The most concrete steps to address climate change challenges in Haiti were identified through the compilation of the Intended Nationally Determined Contribution in 2015. Being one of the smallest GHG emitters and, at the same time, one of the countries of the world most vulnerable to the impacts of climate change, Haiti’s NDC aimed to: (i) improve its resilience to climate change-related disasters; (ii) better respond to loss and damage caused by extreme weather events, and (iii) contribute to the global efforts to limit the increase in global temperature below 2°C To implement its INDC, Haiti would formulate several planning and policy instruments including a National Climate Change Policy; Climate Loss and Damage Response Plan; Land-use plans by region; and a National Forest Policy. The institutional framework for implementation of the NDC would be coordinated by the Ministry of the Environment in collaboration with the — still to be created — National Committee on Climate Change.
The National Policy to Fight Climate Change was officially adopted in 2019; it aimed at putting Haiti on the path to green growth by 2030, by making the key socio-economic sectors less sensitive to climate change, with sufficient capacities to respond to adverse climatic conditions, and oriented towards the adoption of low-carbon technologies, in particular renewable energies, without compromising their competitiveness.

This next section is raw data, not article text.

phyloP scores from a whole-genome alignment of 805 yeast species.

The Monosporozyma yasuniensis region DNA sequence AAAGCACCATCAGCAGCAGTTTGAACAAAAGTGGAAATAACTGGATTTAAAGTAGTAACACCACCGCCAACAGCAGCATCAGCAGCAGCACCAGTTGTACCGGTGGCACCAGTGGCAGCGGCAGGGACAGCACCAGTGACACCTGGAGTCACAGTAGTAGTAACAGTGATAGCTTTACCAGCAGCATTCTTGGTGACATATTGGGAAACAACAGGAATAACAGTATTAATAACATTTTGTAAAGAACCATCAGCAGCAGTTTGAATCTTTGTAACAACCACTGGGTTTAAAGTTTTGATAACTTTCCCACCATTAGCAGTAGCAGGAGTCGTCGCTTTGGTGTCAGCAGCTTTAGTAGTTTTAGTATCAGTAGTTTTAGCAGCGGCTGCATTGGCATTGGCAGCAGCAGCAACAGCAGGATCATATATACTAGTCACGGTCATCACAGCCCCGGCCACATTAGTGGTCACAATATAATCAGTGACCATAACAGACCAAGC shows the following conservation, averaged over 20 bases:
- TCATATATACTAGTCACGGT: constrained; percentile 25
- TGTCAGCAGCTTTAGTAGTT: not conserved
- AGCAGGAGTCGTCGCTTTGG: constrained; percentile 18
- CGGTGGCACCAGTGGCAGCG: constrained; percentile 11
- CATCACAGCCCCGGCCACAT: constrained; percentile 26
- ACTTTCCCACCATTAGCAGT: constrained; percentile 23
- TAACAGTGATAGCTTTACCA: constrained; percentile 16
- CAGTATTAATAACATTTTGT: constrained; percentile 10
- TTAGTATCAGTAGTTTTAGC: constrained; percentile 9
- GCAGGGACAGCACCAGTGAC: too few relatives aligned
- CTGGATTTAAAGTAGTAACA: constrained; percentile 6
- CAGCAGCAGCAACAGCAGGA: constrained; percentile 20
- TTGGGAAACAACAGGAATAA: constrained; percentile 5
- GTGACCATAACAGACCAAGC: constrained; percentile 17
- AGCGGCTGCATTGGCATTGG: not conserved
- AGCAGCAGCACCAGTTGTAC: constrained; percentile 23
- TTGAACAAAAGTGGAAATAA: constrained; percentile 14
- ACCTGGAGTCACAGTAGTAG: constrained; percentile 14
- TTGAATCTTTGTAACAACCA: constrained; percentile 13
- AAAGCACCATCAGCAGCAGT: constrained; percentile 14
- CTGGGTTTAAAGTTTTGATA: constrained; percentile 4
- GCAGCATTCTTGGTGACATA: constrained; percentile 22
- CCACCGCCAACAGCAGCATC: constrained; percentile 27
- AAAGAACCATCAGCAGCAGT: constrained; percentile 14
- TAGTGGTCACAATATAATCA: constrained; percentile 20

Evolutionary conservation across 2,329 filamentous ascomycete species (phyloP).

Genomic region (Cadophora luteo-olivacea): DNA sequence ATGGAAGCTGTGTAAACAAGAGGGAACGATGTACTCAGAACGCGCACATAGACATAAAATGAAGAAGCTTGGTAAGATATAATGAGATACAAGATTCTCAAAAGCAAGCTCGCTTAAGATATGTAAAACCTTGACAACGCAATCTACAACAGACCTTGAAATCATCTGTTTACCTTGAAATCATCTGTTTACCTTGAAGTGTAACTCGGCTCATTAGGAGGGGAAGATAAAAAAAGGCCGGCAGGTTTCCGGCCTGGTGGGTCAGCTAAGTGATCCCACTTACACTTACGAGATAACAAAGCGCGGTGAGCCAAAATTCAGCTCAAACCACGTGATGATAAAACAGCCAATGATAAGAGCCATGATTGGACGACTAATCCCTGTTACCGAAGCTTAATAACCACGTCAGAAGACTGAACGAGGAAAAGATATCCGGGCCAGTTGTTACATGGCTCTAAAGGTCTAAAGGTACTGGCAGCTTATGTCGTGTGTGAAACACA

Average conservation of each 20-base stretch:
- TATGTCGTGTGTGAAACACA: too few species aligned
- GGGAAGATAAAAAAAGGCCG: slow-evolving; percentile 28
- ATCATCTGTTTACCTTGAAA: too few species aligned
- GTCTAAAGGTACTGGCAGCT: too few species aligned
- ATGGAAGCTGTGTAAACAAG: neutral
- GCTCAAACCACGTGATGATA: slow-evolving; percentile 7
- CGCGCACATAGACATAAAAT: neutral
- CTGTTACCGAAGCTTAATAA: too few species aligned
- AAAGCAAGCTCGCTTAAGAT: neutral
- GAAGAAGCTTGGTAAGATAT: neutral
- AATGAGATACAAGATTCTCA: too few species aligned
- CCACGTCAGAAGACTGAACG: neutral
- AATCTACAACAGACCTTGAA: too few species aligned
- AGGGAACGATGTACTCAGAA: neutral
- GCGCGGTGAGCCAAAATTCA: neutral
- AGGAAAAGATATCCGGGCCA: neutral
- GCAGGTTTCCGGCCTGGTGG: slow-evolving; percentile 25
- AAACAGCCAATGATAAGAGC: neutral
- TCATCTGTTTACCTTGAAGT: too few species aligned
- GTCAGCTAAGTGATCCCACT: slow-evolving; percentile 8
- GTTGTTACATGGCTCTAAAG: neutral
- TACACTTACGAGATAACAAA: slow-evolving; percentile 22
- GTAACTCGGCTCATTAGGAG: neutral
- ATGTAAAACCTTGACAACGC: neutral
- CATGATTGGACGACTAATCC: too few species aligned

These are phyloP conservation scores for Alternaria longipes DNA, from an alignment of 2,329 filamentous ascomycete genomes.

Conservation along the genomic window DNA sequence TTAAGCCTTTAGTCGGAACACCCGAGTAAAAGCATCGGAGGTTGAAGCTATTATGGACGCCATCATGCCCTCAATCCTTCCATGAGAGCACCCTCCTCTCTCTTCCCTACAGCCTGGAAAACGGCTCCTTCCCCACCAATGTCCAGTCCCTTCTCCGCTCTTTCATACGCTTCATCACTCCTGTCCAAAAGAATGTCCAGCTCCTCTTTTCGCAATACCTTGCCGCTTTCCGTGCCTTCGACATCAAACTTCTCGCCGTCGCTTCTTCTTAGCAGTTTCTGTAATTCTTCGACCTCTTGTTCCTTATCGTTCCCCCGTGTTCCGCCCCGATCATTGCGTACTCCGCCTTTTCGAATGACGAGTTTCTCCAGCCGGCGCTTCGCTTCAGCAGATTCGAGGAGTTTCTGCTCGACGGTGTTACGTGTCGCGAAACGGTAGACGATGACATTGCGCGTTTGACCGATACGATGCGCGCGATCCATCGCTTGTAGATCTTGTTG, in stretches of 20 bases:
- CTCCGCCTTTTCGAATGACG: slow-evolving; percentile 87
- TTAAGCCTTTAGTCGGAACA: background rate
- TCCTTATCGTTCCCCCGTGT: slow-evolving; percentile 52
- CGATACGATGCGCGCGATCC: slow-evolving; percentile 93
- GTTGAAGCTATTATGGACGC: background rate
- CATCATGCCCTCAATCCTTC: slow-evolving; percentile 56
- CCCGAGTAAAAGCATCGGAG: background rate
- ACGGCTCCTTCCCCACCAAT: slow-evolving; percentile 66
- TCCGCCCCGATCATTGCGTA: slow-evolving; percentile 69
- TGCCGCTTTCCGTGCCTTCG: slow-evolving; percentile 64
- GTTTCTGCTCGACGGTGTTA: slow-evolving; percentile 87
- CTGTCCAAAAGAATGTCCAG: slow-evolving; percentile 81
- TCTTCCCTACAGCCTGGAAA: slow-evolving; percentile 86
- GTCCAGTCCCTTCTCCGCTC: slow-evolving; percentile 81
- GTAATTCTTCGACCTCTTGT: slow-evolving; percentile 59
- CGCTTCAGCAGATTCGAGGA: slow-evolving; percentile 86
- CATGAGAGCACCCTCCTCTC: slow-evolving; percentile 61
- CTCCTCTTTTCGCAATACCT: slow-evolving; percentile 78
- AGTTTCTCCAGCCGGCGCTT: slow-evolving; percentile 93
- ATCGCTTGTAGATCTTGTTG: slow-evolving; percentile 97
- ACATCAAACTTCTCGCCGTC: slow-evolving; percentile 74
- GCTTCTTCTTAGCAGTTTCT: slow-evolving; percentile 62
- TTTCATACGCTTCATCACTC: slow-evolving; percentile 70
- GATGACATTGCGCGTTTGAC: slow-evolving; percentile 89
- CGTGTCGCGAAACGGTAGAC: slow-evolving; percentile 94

The recently completed (but still under approval) Environmental Action Plan 2021 includes, among its strategic objectives, strengthening the resilience and adaptation of communities and ecosystems to climate variations, while contributing to the reduction of GHG emissions.
Successes and Remaining Challenges
The financial needs for implementing the actions envisioned in Haiti’s NDC were estimated at USD 25.387 billion, comprising USD 16.614 billion for adaptation and USD 8.773 billion for mitigation actions. Conditional and unconditional mitigation measures amounted to USD 7.999 billion and USD 773.52 million respectively.
However, Haiti’s efforts to address climate change seem to have been, so far, extremely limited. The social and political instability together with the very difficult economic conditions that the country has experienced over the last decade or so have made environmental management, in general, difficult and not the top national priority. In fact, the NDC itself recognized that not all the priority actions identified in the National Adaptation Action Plan were being implemented. This was due not only to lack of financial resources but, also very important, to the limited technical capacities of the relevant government institutions.
Initiatives and Development Plans